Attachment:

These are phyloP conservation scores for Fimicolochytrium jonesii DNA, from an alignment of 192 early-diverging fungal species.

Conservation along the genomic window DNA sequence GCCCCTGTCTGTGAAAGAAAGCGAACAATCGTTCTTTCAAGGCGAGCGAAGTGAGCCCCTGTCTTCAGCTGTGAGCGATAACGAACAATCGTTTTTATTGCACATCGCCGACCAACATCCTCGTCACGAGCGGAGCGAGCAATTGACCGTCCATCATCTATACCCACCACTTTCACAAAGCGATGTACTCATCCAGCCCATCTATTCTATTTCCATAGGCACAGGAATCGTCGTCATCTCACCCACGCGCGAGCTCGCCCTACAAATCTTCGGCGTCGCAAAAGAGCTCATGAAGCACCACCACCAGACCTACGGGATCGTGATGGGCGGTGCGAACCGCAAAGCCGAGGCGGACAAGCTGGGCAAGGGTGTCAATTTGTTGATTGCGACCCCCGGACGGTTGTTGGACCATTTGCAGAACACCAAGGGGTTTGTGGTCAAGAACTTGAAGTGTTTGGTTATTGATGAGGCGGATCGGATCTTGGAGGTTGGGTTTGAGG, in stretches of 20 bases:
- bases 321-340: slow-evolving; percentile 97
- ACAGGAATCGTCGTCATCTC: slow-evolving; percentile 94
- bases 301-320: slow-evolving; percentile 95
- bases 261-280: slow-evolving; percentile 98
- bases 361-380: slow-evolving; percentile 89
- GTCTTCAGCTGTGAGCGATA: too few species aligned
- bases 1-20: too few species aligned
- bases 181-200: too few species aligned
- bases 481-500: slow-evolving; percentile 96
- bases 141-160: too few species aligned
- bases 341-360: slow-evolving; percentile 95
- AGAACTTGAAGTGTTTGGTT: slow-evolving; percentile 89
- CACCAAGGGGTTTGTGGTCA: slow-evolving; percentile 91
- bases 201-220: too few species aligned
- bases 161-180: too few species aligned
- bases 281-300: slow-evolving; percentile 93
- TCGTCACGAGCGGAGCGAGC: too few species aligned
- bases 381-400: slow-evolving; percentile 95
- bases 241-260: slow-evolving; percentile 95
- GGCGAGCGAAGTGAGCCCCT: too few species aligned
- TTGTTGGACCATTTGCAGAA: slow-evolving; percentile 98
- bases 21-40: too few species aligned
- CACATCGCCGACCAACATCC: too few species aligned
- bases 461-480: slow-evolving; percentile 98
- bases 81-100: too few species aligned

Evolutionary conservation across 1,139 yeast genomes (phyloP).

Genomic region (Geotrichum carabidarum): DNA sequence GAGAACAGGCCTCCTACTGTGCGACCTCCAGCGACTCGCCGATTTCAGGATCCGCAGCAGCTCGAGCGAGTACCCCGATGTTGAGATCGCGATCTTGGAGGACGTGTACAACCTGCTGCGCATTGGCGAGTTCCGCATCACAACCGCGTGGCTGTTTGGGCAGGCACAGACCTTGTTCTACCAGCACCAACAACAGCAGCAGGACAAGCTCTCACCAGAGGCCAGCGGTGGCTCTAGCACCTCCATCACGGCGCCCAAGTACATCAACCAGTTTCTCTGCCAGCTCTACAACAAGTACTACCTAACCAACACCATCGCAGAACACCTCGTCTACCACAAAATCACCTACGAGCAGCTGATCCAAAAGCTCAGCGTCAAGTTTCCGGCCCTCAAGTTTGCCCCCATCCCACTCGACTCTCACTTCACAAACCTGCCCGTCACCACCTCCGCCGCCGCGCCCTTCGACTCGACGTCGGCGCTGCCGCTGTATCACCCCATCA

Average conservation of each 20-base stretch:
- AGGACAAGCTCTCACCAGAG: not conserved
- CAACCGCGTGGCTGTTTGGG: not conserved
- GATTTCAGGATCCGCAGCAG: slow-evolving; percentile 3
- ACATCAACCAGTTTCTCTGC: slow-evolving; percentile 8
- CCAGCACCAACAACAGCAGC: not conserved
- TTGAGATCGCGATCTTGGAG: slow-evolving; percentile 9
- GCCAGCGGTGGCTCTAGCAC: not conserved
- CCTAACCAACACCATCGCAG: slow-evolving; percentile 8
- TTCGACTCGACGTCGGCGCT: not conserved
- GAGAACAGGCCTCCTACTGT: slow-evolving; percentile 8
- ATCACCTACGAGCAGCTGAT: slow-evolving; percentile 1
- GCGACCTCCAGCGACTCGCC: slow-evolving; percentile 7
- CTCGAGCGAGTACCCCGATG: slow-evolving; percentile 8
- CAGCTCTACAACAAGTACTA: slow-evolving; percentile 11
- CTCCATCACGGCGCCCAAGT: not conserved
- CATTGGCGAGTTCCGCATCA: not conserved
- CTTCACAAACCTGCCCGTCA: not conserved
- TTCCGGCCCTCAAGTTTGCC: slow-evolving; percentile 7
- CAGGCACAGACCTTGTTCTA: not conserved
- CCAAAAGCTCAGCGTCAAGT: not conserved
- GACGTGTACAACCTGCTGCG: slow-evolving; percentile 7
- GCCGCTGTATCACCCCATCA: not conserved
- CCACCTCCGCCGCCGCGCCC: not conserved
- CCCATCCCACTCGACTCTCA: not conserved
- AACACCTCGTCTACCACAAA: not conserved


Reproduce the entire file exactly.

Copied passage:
These are phyloP conservation scores for Fimicolochytrium jonesii DNA, from an alignment of 192 early-diverging fungal species.

Conservation along the genomic window DNA sequence GCCCCTGTCTGTGAAAGAAAGCGAACAATCGTTCTTTCAAGGCGAGCGAAGTGAGCCCCTGTCTTCAGCTGTGAGCGATAACGAACAATCGTTTTTATTGCACATCGCCGACCAACATCCTCGTCACGAGCGGAGCGAGCAATTGACCGTCCATCATCTATACCCACCACTTTCACAAAGCGATGTACTCATCCAGCCCATCTATTCTATTTCCATAGGCACAGGAATCGTCGTCATCTCACCCACGCGCGAGCTCGCCCTACAAATCTTCGGCGTCGCAAAAGAGCTCATGAAGCACCACCACCAGACCTACGGGATCGTGATGGGCGGTGCGAACCGCAAAGCCGAGGCGGACAAGCTGGGCAAGGGTGTCAATTTGTTGATTGCGACCCCCGGACGGTTGTTGGACCATTTGCAGAACACCAAGGGGTTTGTGGTCAAGAACTTGAAGTGTTTGGTTATTGATGAGGCGGATCGGATCTTGGAGGTTGGGTTTGAGG, in stretches of 20 bases:
- bases 321-340: slow-evolving; percentile 97
- ACAGGAATCGTCGTCATCTC: slow-evolving; percentile 94
- bases 301-320: slow-evolving; percentile 95
- bases 261-280: slow-evolving; percentile 98
- bases 361-380: slow-evolving; percentile 89
- GTCTTCAGCTGTGAGCGATA: too few species aligned
- bases 1-20: too few species aligned
- bases 181-200: too few species aligned
- bases 481-500: slow-evolving; percentile 96
- bases 141-160: too few species aligned
- bases 341-360: slow-evolving; percentile 95
- AGAACTTGAAGTGTTTGGTT: slow-evolving; percentile 89
- CACCAAGGGGTTTGTGGTCA: slow-evolving; percentile 91
- bases 201-220: too few species aligned
- bases 161-180: too few species aligned
- bases 281-300: slow-evolving; percentile 93
- TCGTCACGAGCGGAGCGAGC: too few species aligned
- bases 381-400: slow-evolving; percentile 95
- bases 241-260: slow-evolving; percentile 95
- GGCGAGCGAAGTGAGCCCCT: too few species aligned
- TTGTTGGACCATTTGCAGAA: slow-evolving; percentile 98
- bases 21-40: too few species aligned
- CACATCGCCGACCAACATCC: too few species aligned
- bases 461-480: slow-evolving; percentile 98
- bases 81-100: too few species aligned

Evolutionary conservation across 1,139 yeast genomes (phyloP).

Genomic region (Geotrichum carabidarum): DNA sequence GAGAACAGGCCTCCTACTGTGCGACCTCCAGCGACTCGCCGATTTCAGGATCCGCAGCAGCTCGAGCGAGTACCCCGATGTTGAGATCGCGATCTTGGAGGACGTGTACAACCTGCTGCGCATTGGCGAGTTCCGCATCACAACCGCGTGGCTGTTTGGGCAGGCACAGACCTTGTTCTACCAGCACCAACAACAGCAGCAGGACAAGCTCTCACCAGAGGCCAGCGGTGGCTCTAGCACCTCCATCACGGCGCCCAAGTACATCAACCAGTTTCTCTGCCAGCTCTACAACAAGTACTACCTAACCAACACCATCGCAGAACACCTCGTCTACCACAAAATCACCTACGAGCAGCTGATCCAAAAGCTCAGCGTCAAGTTTCCGGCCCTCAAGTTTGCCCCCATCCCACTCGACTCTCACTTCACAAACCTGCCCGTCACCACCTCCGCCGCCGCGCCCTTCGACTCGACGTCGGCGCTGCCGCTGTATCACCCCATCA

Average conservation of each 20-base stretch:
- AGGACAAGCTCTCACCAGAG: not conserved
- CAACCGCGTGGCTGTTTGGG: not conserved
- GATTTCAGGATCCGCAGCAG: slow-evolving; percentile 3
- ACATCAACCAGTTTCTCTGC: slow-evolving; percentile 8
- CCAGCACCAACAACAGCAGC: not conserved
- TTGAGATCGCGATCTTGGAG: slow-evolving; percentile 9
- GCCAGCGGTGGCTCTAGCAC: not conserved
- CCTAACCAACACCATCGCAG: slow-evolving; percentile 8
- TTCGACTCGACGTCGGCGCT: not conserved
- GAGAACAGGCCTCCTACTGT: slow-evolving; percentile 8
- ATCACCTACGAGCAGCTGAT: slow-evolving; percentile 1
- GCGACCTCCAGCGACTCGCC: slow-evolving; percentile 7
- CTCGAGCGAGTACCCCGATG: slow-evolving; percentile 8
- CAGCTCTACAACAAGTACTA: slow-evolving; percentile 11
- CTCCATCACGGCGCCCAAGT: not conserved
- CATTGGCGAGTTCCGCATCA: not conserved
- CTTCACAAACCTGCCCGTCA: not conserved
- TTCCGGCCCTCAAGTTTGCC: slow-evolving; percentile 7
- CAGGCACAGACCTTGTTCTA: not conserved
- CCAAAAGCTCAGCGTCAAGT: not conserved
- GACGTGTACAACCTGCTGCG: slow-evolving; percentile 7
- GCCGCTGTATCACCCCATCA: not conserved
- CCACCTCCGCCGCCGCGCCC: not conserved
- CCCATCCCACTCGACTCTCA: not conserved
- AACACCTCGTCTACCACAAA: not conserved